The papillomaviruses are small DNA viruses that induce persistent benign epithelial lesions. In some cases these lesions can progress to malignant carcinomas, the most notable of which is cervical cancer. The viral E1 and E2 genes regulate viral transcription and replication and our objective has been to understand the mechanisms by which they control the viral life cycle. The E2 transactivator protein is required for viral transcriptional regulation, DNA replication and stable episomal maintenance of viral genomes. We have shown that papillomavirus genomes and the E2 transactivator protein are associated with cellular chromosomes in dividing cells. This would ensure that viral genomes are segregated to daughter cells in approximately equal numbers. We have determined the regions of the E2 protein important for this association. We have also characterized how the functions of the E2 protein are regulated by protein phosphorylation. In the majority of carcinomas, papillomavirus genomes are found integrated into cellular chromosomes such that the E1 and/or E2 genes are disrupted. This has led to the hypothesis that disruption of the E1 and E2 regulatory functions is a critical step in progression to a carcinoma. To study the mechanism of this progression we have developed a system in which we can efficiently isolate keratinocyte cells containing human papillomavirus genomes that replicate independent of the E1 and E2 gene functions. This system is being used to determine the role of the E1 and E2 regulatory functions in keratinocyte growth and differentiation.

National Institute of Health (NIH)
National Institute of Allergy and Infectious Diseases (NIAID)
Intramural Research (Z01)
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Special Emphasis Panel (LVD)
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Jang, Moon Kyoo; Kwon, Deukwoo; McBride, Alison A (2009) Papillomavirus E2 proteins and the host BRD4 protein associate with transcriptionally active cellular chromatin. J Virol 83:2592-600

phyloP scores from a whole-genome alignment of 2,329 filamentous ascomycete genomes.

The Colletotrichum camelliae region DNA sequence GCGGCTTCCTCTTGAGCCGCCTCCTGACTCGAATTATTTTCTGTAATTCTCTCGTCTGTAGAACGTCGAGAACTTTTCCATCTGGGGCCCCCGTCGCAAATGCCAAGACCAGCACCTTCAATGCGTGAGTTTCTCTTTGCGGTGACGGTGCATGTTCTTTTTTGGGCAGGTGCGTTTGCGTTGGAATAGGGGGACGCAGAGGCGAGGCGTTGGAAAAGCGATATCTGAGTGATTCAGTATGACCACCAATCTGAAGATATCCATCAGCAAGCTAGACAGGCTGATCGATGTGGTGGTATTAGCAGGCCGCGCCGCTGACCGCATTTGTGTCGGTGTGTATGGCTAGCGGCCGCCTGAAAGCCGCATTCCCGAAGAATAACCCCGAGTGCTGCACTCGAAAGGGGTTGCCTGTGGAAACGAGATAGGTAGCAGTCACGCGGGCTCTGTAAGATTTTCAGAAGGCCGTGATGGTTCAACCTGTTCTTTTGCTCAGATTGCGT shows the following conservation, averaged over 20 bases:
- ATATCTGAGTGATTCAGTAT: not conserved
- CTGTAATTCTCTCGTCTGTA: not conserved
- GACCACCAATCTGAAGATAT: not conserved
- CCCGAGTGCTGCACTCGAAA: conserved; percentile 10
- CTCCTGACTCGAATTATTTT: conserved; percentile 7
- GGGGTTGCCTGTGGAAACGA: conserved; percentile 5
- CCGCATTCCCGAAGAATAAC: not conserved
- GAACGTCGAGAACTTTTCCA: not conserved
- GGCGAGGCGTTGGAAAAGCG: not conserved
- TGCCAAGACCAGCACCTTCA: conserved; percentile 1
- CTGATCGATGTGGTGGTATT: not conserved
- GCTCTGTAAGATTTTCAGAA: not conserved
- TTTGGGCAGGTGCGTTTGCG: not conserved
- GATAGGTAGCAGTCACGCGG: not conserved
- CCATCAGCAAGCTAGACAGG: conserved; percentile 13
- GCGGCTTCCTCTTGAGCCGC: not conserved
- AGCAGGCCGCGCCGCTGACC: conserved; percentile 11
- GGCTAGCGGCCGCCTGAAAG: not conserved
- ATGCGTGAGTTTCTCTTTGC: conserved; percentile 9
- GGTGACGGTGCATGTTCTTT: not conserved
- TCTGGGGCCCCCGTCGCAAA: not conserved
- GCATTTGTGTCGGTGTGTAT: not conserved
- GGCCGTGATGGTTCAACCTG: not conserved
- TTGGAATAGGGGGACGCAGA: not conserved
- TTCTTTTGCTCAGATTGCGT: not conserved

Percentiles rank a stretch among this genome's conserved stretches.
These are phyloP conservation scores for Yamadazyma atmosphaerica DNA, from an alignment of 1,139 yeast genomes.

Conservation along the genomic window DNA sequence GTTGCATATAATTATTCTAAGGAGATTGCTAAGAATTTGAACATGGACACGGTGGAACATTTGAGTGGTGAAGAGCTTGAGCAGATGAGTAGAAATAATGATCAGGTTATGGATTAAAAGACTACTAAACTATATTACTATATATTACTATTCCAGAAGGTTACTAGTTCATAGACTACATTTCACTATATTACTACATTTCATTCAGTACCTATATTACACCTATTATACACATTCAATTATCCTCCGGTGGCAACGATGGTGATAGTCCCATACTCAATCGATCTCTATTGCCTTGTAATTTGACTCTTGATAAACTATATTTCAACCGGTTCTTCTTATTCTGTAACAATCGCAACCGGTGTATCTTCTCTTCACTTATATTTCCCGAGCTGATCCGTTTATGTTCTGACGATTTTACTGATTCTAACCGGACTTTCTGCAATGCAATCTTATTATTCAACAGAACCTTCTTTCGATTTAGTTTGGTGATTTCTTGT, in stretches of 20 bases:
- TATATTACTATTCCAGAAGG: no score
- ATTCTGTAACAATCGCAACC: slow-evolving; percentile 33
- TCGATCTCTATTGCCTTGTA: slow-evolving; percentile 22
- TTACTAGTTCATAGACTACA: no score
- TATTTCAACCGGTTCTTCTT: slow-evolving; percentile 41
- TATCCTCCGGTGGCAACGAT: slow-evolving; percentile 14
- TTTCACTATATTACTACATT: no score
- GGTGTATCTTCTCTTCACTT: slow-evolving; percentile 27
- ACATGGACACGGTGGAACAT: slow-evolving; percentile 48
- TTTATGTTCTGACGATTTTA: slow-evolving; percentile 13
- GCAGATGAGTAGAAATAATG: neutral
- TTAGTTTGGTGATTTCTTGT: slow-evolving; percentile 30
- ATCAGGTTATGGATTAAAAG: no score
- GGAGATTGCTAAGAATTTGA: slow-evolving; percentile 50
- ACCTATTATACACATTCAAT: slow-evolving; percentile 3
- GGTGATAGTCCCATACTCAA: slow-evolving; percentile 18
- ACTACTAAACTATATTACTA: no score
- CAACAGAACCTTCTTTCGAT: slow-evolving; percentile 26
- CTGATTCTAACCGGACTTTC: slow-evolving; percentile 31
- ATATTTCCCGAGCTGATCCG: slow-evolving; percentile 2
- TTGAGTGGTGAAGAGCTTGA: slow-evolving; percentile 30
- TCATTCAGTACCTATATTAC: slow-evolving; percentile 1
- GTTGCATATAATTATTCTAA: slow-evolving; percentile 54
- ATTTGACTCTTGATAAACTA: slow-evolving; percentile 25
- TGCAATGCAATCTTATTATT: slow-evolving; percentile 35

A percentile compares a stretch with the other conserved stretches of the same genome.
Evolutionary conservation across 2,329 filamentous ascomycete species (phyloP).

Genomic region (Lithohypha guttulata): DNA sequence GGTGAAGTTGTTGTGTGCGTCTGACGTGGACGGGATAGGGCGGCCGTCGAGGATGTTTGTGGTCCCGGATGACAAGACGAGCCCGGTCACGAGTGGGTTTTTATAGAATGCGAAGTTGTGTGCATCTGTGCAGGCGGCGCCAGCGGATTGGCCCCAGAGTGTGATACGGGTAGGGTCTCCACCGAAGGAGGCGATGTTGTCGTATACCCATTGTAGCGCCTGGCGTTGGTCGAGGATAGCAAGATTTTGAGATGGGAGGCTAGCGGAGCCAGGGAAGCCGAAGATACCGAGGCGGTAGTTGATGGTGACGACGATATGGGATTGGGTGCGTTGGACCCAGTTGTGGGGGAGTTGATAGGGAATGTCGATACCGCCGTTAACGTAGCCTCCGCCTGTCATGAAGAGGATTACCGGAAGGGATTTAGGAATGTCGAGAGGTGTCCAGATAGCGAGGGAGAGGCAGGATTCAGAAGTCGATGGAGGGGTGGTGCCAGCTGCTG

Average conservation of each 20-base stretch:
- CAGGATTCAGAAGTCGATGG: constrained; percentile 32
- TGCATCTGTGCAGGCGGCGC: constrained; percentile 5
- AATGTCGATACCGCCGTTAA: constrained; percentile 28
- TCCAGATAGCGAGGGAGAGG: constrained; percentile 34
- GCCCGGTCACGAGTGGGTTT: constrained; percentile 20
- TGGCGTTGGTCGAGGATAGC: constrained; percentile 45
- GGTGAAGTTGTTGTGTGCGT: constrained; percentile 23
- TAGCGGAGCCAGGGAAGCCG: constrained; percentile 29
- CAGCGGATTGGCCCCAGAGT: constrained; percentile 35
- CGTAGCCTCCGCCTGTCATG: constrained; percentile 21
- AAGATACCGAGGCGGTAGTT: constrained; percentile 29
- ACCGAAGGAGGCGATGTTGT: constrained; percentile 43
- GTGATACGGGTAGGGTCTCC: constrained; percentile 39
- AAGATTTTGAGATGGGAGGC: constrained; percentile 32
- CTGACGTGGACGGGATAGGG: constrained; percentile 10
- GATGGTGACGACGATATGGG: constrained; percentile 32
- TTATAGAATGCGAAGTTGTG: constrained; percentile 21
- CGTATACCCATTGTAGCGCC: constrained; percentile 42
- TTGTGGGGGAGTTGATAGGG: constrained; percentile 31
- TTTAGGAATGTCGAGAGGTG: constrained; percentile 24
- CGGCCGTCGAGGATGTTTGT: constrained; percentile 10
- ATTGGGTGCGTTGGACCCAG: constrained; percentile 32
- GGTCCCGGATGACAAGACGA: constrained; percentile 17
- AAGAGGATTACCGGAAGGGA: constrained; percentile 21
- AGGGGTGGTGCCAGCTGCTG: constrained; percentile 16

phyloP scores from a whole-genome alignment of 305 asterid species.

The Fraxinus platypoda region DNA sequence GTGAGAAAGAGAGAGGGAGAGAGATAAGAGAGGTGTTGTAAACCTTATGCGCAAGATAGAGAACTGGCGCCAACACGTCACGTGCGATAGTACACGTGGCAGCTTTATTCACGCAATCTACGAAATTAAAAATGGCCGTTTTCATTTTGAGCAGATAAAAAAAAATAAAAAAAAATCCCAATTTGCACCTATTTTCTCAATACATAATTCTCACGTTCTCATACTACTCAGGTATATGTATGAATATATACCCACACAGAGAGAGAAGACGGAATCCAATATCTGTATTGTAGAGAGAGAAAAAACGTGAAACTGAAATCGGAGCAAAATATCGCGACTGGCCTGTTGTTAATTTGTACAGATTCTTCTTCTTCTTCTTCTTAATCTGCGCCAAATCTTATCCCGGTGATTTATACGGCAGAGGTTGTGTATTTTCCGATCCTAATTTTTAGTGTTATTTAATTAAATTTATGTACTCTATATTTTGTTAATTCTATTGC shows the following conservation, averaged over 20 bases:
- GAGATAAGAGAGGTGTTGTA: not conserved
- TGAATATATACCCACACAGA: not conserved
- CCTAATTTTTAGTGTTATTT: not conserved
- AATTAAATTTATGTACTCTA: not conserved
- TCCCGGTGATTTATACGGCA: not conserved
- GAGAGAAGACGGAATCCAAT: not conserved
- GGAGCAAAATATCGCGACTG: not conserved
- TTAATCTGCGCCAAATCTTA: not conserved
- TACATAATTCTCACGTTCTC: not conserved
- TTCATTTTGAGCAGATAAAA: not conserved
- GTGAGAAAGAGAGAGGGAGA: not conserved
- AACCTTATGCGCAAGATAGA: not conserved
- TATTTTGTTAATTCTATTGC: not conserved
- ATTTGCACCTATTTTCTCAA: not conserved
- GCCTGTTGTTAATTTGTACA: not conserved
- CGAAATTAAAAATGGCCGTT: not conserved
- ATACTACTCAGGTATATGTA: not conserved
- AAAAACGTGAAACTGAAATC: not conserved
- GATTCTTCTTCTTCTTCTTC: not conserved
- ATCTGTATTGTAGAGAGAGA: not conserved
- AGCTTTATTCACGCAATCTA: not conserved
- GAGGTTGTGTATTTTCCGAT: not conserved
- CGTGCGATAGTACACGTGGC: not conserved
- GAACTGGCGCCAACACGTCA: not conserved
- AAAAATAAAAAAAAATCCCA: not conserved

Cardenas-Mora, Juan; Spindler, Jonathan E; Jang, Moon Kyoo et al. (2008) Dimerization of the papillomavirus E2 protein is required for efficient mitotic chromosome association and Brd4 binding. J Virol 82:7298-305
McPhillips, M G; Oliveira, J G; Spindler, J E et al. (2006) Brd4 is required for e2-mediated transcriptional activation but not genome partitioning of all papillomaviruses. J Virol 80:9530-43
Soeda, Emiko; Ferran, Maureen C; Baker, Carl C et al. (2006) Repression of HPV16 early region transcription by the E2 protein. Virology 351:29-41
Garcia-Alai, Maria M; Gallo, Mariana; Salame, Marcelo et al. (2006) Molecular basis for phosphorylation-dependent, PEST-mediated protein turnover. Structure 14:309-19
Oliveira, Jaquelline G; Colf, Leremy A; McBride, Alison A (2006) Variations in the association of papillomavirus E2 proteins with mitotic chromosomes. Proc Natl Acad Sci U S A 103:1047-52
McBride, Alison A; Oliveira, Jaquelline G; McPhillips, Maria G (2006) Partitioning viral genomes in mitosis: same idea, different targets. Cell Cycle 5:1499-502
McPhillips, Maria G; Ozato, Keiko; McBride, Alison A (2005) Interaction of bovine papillomavirus E2 protein with Brd4 stabilizes its association with chromatin. J Virol 79:8920-32
Zheng, Peng-Sheng; Brokaw, Jane; McBride, Alison A (2005) Conditional mutations in the mitotic chromosome binding function of the bovine papillomavirus type 1 E2 protein. J Virol 79:1500-9
Baxter, Michael K; McBride, Alison A (2005) An acidic amphipathic helix in the Bovine Papillomavirus E2 protein is critical for DNA replication and interaction with the E1 protein. Virology 332:78-88

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